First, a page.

An esker is a "stream-tunnel" within a mass of ice that deposits a tubular structure onto the landscape as a glacier retreats.

Coordinate: N 42° 09.639′ W84° 21.307′

As the melt-water flowed through an ice tunnel known as the Esker, coarse to fine sediment would be deposited as the velocity of the water varied. As glaciers retreated or that seasonal temperatures would change during the year, the relative volumes and velocity of the melt-water would also determine the amount of sediment that could be carried through the ice tunnel prior to being deposited onto the outwash plain.

Figure 1: A cross-bedded dune – note the tilted layers on the leeward side.

In most cases, sediments are typically deposited in a horizontal manner. This concept is known as the Principal of Original Horizontality. This suggests that if a tilted sequence of sedimentary rocks is found, it is likely that some geologic process has most likely altered the orientation of the rock from its original position. However, it should be noted that cross-bedded sediments appear to be tilted due to both erosion and depositional histories.

Figure 2: Cross-bedding is a product of erosion and re-deposition

Cross-bedding occurs when particles are eroded by wind or water and are deposited on a slope. The easiest way to think of cross-bedding is to think about dune migration. The Wind erodes a surface and piles sand particles to create a dune. If the particles have enough energy, they will continue past the crest, tumble down the steep side, and be deposited (Figure 1). If the wind continues to blow, some of the upper sand will be eroded and re-deposited causing the dune to migrate. If the dune is cut along its longitudinal axis, it will show a series of tilted beds that illustrate both the horizontal erosion and tilted deposition due to the migration of the slope.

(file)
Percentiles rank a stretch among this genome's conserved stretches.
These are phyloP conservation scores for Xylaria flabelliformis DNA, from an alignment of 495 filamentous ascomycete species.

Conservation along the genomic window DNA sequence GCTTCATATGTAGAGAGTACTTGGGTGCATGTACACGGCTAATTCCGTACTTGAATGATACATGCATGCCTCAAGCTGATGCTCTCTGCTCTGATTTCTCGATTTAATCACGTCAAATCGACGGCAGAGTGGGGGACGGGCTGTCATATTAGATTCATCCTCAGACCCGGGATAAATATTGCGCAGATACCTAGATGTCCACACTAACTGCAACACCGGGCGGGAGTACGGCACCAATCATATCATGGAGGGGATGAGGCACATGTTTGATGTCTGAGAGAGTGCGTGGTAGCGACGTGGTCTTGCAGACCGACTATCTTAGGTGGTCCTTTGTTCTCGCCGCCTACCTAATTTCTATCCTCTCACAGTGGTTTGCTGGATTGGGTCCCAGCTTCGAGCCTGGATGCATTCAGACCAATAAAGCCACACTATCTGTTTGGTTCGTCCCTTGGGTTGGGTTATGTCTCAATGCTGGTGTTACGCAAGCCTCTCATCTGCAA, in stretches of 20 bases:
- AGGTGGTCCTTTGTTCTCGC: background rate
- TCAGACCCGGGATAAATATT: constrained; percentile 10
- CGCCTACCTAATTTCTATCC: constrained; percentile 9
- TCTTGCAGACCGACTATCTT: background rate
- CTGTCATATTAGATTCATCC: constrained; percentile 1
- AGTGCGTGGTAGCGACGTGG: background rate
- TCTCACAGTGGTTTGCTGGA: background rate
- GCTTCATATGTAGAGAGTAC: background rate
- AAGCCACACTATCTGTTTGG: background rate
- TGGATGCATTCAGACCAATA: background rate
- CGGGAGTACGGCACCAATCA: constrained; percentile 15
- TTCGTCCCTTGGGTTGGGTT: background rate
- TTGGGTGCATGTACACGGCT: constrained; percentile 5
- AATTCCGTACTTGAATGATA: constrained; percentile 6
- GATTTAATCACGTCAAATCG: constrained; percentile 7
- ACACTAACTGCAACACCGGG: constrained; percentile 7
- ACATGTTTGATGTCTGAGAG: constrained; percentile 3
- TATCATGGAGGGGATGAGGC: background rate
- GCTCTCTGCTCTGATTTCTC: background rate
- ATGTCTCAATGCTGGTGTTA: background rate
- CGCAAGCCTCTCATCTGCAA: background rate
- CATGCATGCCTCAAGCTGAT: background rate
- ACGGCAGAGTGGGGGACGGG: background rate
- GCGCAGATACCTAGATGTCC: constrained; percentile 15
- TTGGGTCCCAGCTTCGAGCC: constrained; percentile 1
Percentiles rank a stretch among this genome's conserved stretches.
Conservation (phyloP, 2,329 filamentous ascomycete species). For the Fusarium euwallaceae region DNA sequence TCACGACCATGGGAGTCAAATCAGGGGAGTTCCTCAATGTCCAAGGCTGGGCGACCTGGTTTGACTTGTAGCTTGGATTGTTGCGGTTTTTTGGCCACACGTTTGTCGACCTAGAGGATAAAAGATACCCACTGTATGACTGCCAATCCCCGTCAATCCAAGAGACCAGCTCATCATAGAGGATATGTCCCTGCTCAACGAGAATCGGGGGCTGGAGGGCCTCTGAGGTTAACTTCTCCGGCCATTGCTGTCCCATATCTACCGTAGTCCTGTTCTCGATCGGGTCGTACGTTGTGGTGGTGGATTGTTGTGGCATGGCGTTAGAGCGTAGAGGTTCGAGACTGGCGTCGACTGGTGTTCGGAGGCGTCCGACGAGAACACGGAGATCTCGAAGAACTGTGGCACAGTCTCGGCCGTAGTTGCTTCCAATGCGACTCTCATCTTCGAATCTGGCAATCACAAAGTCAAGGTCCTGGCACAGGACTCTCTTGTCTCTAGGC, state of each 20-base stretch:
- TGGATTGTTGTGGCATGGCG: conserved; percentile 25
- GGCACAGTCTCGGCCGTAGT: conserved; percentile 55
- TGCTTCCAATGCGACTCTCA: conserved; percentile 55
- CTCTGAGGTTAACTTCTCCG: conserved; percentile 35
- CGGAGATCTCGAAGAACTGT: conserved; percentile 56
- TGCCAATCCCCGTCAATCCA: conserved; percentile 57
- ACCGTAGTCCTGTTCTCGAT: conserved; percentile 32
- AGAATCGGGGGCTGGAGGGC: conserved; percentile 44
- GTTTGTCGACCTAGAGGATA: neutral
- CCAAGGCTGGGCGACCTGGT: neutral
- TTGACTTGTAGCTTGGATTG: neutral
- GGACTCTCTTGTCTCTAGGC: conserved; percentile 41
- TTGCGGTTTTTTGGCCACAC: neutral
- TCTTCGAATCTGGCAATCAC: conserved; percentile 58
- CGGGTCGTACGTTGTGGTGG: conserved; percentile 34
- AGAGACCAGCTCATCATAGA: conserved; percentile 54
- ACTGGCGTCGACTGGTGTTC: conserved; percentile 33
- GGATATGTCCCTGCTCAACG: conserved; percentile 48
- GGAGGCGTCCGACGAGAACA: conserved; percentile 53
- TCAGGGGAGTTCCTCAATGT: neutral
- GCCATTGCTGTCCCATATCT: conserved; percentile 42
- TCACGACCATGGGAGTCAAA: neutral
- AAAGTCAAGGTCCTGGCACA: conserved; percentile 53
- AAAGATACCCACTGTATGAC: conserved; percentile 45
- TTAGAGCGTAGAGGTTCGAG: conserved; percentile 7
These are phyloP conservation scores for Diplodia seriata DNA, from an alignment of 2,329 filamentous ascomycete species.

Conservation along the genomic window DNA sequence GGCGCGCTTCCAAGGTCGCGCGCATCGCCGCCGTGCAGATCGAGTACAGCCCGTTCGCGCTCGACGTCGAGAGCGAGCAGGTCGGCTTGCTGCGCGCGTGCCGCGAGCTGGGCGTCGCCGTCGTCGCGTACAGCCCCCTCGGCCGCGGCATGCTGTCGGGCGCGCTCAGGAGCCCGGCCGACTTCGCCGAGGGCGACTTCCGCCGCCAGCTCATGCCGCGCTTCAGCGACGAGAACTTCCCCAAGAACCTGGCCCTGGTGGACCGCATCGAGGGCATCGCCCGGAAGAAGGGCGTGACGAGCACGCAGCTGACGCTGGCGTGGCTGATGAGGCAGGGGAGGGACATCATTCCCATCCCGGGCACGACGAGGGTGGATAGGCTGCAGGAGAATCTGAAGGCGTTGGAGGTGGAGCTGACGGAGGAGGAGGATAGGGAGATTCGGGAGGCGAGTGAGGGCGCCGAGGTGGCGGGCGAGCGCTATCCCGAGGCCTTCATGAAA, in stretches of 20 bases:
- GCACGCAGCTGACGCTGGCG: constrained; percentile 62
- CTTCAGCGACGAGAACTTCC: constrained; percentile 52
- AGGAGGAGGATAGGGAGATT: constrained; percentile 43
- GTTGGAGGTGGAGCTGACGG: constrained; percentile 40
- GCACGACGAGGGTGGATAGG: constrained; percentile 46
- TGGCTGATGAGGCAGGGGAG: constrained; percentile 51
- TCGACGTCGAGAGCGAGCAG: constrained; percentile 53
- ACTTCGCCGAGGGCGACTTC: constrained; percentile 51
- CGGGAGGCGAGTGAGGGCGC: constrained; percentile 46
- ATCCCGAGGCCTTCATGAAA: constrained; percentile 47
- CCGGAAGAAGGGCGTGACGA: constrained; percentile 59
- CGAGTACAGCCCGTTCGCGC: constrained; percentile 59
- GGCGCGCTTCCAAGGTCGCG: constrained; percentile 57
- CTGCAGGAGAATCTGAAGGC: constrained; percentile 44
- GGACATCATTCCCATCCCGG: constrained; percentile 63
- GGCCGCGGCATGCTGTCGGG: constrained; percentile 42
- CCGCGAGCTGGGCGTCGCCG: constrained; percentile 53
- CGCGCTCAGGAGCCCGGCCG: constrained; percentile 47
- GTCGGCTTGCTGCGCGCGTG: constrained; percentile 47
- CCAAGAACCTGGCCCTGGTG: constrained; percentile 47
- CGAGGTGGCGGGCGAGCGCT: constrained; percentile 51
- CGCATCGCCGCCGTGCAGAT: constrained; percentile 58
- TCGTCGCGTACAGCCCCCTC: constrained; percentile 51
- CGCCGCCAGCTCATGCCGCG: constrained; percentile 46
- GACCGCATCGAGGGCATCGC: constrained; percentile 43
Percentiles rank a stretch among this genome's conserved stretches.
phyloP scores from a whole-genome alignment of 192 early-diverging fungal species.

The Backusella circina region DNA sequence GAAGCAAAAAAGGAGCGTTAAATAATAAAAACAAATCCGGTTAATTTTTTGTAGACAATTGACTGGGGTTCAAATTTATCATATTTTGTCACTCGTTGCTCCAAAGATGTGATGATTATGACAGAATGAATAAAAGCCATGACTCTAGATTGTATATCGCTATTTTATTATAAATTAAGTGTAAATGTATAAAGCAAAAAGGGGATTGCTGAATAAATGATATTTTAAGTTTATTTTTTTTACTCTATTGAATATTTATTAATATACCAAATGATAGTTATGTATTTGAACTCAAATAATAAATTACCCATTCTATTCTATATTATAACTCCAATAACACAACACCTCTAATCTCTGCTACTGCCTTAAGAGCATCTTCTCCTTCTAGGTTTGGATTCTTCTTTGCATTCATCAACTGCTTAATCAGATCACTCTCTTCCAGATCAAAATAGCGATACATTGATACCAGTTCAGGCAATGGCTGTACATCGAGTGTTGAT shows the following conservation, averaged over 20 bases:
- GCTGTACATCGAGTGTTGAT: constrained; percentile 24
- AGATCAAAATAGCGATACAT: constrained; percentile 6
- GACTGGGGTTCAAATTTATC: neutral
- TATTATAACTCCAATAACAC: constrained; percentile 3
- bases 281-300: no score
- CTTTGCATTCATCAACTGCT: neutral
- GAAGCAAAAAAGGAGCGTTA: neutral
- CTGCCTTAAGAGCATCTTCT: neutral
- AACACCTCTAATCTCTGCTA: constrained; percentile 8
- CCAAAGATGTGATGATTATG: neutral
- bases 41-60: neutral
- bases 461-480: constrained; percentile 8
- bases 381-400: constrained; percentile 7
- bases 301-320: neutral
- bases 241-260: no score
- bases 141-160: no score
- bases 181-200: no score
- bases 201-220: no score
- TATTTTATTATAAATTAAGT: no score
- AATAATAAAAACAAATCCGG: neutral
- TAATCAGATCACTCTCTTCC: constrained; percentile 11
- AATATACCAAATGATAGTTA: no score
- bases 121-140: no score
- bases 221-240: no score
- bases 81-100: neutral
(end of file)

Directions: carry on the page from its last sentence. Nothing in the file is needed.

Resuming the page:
Figure 3: The fast-flowing water of this stream was able to erode sediments that had been previously deposited. The front surface of the delta is creating a modern cross-bed as new material is being re-deposited as it rolls down the slope.

Geologists can use cross-bedded sediments to determine both the direction and the velocity of an agent of erosion such as air or water. Cross-bedding also occurs when the flow water is fast enough to erode and transport sediment until it drops over a slope where the water velocity is slower prompting the sediment to be re-deposited.

Melt-water from glaciers is rich with sediments and likely has a large enough velocity that it is able push sediments around to form a deltaic structure. As sediments push past the front edge of the delta into a glacial lake, they likely would lose velocity and fall as a deposit (Figure 2). As more and more sediments dropped out, some deposited material would be eroded and subsequently re-deposited elsewhere. An example of a delta structure and cross-bedding in action is shown in Figure 3. Here, particles have been eroded by the stream flow and were re-deposited as the velocity of the particles slowed when they tumbled down slope in deeper water.

Logging Activity /
Question 1: (Caution – Safety Advisory)

Sketch or photograph this structure and describe the types and sizes of the sediments within it. Using your compass, what was the direction of the flow?